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Limiting Risks Associated with Company Data on Mobile Devices

We're concerned about the security of data on mobile devices if those devices are lost. We have more and more employees using smart phones and other mobile devices that have copies of our users' mailboxes as well as whatever company data (e.g., customer lists) that they copy to their devices. What can we do to protect that data?

You're right to be concerned, not only about the information on the devices but the passwords as well, because most of your users probably have configured their devices to save their password for synchronizing with Microsoft Exchange Server. That Active Directory (AD) username and password is often also their main account for accessing the rest of the Windows network. Windows Mobile protection of saved passwords has come under fire for being easy to break. Therefore, loss of a device could potentially result in that user's entire account being compromised, including all applications that depend on AD for authentication.

Asking users to configure mobile devices with a PIN is likely to meet with little compliance because of the inconvenience, especially because some poorly designed Windows mobile phone devices require you to enter the PIN just to answer an incoming call.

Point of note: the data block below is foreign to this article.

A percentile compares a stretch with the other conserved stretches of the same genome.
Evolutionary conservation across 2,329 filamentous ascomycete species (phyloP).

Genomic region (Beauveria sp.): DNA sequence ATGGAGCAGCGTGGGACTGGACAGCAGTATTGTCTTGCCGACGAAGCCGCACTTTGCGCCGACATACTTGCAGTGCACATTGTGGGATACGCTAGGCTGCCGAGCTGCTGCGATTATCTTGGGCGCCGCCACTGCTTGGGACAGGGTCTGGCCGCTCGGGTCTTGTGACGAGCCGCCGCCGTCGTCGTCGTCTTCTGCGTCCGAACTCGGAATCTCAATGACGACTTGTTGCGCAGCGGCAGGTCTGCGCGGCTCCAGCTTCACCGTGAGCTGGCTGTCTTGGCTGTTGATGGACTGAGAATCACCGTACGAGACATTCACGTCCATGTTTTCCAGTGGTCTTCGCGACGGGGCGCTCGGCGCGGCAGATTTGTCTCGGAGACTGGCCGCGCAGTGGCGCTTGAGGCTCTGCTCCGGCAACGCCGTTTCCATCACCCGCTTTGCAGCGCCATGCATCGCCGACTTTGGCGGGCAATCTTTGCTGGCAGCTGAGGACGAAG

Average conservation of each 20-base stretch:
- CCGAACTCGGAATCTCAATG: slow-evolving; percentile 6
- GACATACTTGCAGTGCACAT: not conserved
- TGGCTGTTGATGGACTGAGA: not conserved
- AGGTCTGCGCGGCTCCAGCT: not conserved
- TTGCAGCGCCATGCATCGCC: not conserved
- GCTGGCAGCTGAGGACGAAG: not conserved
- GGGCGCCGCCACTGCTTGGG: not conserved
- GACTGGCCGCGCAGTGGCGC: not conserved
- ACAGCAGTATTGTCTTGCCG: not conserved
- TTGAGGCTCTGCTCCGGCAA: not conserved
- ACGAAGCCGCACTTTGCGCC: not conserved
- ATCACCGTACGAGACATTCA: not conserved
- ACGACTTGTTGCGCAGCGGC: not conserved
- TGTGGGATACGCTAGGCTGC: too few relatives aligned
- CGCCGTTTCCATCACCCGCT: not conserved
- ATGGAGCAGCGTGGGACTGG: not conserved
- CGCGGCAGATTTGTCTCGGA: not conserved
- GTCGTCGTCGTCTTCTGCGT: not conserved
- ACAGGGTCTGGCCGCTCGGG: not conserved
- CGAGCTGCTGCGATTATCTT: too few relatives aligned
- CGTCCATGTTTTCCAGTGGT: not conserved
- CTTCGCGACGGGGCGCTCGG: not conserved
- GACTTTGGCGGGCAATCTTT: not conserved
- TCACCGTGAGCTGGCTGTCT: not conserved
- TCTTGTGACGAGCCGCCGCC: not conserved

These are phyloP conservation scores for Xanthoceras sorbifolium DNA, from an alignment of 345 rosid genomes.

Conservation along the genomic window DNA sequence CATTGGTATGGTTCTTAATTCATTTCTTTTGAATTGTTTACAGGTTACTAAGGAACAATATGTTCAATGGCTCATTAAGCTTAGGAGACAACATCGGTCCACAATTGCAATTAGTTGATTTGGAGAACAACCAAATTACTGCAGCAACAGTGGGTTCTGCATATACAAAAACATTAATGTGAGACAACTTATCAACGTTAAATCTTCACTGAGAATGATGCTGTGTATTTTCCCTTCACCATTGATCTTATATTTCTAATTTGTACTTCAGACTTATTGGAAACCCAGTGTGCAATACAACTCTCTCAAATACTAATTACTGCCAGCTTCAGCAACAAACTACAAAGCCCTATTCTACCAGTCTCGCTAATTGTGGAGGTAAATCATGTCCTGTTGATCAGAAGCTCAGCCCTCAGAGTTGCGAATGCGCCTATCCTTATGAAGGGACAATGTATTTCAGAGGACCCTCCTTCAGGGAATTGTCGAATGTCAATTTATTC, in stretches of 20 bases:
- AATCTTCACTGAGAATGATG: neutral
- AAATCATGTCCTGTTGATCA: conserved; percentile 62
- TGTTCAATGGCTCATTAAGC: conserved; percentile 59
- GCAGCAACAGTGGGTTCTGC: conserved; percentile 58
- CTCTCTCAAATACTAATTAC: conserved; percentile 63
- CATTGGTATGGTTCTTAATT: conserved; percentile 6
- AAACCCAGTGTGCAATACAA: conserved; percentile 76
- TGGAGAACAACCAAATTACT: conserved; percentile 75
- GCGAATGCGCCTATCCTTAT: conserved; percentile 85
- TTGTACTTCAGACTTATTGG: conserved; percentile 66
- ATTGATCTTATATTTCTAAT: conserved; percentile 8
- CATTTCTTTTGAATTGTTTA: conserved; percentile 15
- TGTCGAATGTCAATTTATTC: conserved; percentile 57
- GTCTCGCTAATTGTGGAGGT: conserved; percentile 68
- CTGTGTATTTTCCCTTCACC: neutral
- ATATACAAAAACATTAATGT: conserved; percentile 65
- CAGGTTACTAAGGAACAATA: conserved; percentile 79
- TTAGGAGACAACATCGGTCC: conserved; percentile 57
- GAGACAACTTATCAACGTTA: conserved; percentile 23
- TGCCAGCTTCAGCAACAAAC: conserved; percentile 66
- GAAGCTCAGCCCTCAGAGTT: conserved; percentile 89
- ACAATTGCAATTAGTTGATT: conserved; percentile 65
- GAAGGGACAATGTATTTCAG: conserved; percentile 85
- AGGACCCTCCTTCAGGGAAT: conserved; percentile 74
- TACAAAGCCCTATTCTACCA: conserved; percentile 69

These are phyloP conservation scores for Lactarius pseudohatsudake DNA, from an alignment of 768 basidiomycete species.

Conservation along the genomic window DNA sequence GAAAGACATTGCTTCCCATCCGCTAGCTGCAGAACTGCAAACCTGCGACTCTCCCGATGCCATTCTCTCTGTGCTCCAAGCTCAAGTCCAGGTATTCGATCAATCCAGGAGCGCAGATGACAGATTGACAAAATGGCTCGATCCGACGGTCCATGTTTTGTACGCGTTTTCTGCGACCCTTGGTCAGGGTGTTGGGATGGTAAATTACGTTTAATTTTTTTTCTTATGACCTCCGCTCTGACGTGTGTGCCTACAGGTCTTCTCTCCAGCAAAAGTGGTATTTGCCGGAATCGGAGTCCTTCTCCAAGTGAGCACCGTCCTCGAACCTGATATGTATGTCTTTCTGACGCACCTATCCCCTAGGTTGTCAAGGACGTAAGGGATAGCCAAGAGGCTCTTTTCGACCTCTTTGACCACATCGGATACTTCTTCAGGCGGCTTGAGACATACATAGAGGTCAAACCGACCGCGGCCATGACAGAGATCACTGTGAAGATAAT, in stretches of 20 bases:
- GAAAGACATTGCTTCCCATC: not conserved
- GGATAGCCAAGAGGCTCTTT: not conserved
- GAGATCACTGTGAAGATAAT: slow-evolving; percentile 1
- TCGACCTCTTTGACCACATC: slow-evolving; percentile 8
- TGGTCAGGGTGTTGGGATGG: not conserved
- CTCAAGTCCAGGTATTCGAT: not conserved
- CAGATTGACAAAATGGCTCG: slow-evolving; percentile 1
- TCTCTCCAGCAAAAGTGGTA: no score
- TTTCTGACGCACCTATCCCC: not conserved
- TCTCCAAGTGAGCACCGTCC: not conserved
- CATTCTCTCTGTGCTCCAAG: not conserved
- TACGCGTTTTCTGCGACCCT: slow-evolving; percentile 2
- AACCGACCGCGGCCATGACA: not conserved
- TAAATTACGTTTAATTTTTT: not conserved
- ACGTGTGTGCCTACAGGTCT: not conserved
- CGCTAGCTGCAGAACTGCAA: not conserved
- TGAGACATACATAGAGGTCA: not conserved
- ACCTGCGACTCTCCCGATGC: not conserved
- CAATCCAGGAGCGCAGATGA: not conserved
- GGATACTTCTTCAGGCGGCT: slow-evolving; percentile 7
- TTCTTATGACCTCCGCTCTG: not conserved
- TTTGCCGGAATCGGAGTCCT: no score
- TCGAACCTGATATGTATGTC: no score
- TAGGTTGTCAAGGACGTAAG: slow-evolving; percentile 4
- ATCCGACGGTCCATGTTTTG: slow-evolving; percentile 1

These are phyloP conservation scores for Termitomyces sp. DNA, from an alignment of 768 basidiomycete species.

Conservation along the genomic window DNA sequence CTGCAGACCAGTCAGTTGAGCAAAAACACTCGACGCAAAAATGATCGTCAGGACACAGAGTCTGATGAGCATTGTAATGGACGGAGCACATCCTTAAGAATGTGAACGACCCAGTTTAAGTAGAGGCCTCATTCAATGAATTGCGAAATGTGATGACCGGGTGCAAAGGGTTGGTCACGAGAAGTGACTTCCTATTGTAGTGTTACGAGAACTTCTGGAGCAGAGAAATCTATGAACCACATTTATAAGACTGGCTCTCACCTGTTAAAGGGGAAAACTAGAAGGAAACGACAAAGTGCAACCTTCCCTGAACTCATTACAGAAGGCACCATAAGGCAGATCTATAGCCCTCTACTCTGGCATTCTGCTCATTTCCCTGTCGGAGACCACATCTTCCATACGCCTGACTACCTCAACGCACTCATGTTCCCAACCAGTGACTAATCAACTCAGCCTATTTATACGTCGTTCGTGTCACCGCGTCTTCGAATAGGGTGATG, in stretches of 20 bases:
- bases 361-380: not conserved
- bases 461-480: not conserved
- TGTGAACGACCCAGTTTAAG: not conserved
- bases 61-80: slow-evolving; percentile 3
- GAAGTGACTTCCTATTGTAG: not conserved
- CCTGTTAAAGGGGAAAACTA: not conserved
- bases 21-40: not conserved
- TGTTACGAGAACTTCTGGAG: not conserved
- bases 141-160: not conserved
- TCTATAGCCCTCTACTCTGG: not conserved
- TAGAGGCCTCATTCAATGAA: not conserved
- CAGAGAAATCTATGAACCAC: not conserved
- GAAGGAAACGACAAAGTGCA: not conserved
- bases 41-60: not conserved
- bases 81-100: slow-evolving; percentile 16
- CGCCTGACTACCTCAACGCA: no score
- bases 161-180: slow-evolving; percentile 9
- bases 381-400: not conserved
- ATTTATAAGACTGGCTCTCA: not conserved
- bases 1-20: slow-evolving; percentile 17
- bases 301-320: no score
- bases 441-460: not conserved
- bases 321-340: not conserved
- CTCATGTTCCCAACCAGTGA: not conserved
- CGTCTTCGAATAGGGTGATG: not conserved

To reduce the risks associated with mobile devices, you should consider implementing the Windows Mobile 5.0 Mobility and Security Feature Pack and insist that all devices on your fleet either run Windows Mobile 2005 or fully support the client-side features of the Mobility and Security Feature Pack. In addition to the Mobility and Security Feature Pack's DirectPush technology that enables mobile devices to immediately receive new email messages and other mailbox updates as they occur, it introduces two crucial features for secure management of your mobile device fleet. Mobility and Security Feature Pack allows you to remotely wipe devices that are lost or stolen and also lets you set a policy that enforces the use of PINs. If a user reports a lost or stolen device, you simply log on to the administration Web page of the Mobility and Security Feature Pack on your Exchange server and issue a remote wipe command for that device. If the radio in the device is turned on, it will immediately wipe the device's memory and report back to the Exchange server so that you get positive confirmation. Otherwise, as soon as the device is turned on, the device will see the wipe request when it tries to connect to Exchange.

I recently left my Palm Treo 700w in a cab and immediately logged on to Exchange and issued a wipe command. As it turned out, the battery had already died and I later retrieved the device from the cab driver. I was able to log on to Exchange and cancel the wipe command before bringing the phone back up, thus eliminating the need to reconfigure all my phone settings. The key to making remote wipe work to mitigate risk is to train users to notify the Help desk immediately if their phone is lost or stolen.

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